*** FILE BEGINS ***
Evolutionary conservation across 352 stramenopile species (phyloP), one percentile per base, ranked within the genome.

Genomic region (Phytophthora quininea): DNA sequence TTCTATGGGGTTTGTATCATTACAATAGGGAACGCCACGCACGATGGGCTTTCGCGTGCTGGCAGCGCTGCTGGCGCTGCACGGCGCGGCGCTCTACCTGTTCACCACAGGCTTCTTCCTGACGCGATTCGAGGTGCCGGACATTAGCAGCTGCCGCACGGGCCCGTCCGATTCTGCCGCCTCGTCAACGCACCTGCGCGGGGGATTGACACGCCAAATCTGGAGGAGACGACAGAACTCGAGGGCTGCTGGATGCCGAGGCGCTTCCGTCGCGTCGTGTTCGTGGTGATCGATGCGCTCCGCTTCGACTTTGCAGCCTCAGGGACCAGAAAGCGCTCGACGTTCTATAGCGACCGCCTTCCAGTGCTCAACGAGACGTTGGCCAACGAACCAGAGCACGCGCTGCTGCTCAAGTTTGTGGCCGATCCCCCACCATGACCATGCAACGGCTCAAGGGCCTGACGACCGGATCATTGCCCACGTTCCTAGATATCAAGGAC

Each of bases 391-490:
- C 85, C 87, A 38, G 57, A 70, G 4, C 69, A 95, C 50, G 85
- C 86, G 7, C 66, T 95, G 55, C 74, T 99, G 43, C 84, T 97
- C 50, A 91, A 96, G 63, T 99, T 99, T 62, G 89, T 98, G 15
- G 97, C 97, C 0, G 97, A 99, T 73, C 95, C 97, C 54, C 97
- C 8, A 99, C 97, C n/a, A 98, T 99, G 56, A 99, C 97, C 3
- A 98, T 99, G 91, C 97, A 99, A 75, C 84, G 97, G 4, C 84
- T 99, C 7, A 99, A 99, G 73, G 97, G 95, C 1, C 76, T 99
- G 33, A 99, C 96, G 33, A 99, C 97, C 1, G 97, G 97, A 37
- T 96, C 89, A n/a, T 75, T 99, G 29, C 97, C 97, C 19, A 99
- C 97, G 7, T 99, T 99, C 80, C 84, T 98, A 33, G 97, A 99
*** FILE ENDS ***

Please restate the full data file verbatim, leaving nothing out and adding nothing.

Evolutionary conservation across 352 stramenopile species (phyloP), one percentile per base, ranked within the genome.

Genomic region (Phytophthora quininea): DNA sequence TTCTATGGGGTTTGTATCATTACAATAGGGAACGCCACGCACGATGGGCTTTCGCGTGCTGGCAGCGCTGCTGGCGCTGCACGGCGCGGCGCTCTACCTGTTCACCACAGGCTTCTTCCTGACGCGATTCGAGGTGCCGGACATTAGCAGCTGCCGCACGGGCCCGTCCGATTCTGCCGCCTCGTCAACGCACCTGCGCGGGGGATTGACACGCCAAATCTGGAGGAGACGACAGAACTCGAGGGCTGCTGGATGCCGAGGCGCTTCCGTCGCGTCGTGTTCGTGGTGATCGATGCGCTCCGCTTCGACTTTGCAGCCTCAGGGACCAGAAAGCGCTCGACGTTCTATAGCGACCGCCTTCCAGTGCTCAACGAGACGTTGGCCAACGAACCAGAGCACGCGCTGCTGCTCAAGTTTGTGGCCGATCCCCCACCATGACCATGCAACGGCTCAAGGGCCTGACGACCGGATCATTGCCCACGTTCCTAGATATCAAGGAC

Each of bases 391-490:
- C 85, C 87, A 38, G 57, A 70, G 4, C 69, A 95, C 50, G 85
- C 86, G 7, C 66, T 95, G 55, C 74, T 99, G 43, C 84, T 97
- C 50, A 91, A 96, G 63, T 99, T 99, T 62, G 89, T 98, G 15
- G 97, C 97, C 0, G 97, A 99, T 73, C 95, C 97, C 54, C 97
- C 8, A 99, C 97, C n/a, A 98, T 99, G 56, A 99, C 97, C 3
- A 98, T 99, G 91, C 97, A 99, A 75, C 84, G 97, G 4, C 84
- T 99, C 7, A 99, A 99, G 73, G 97, G 95, C 1, C 76, T 99
- G 33, A 99, C 96, G 33, A 99, C 97, C 1, G 97, G 97, A 37
- T 96, C 89, A n/a, T 75, T 99, G 29, C 97, C 97, C 19, A 99
- C 97, G 7, T 99, T 99, C 80, C 84, T 98, A 33, G 97, A 99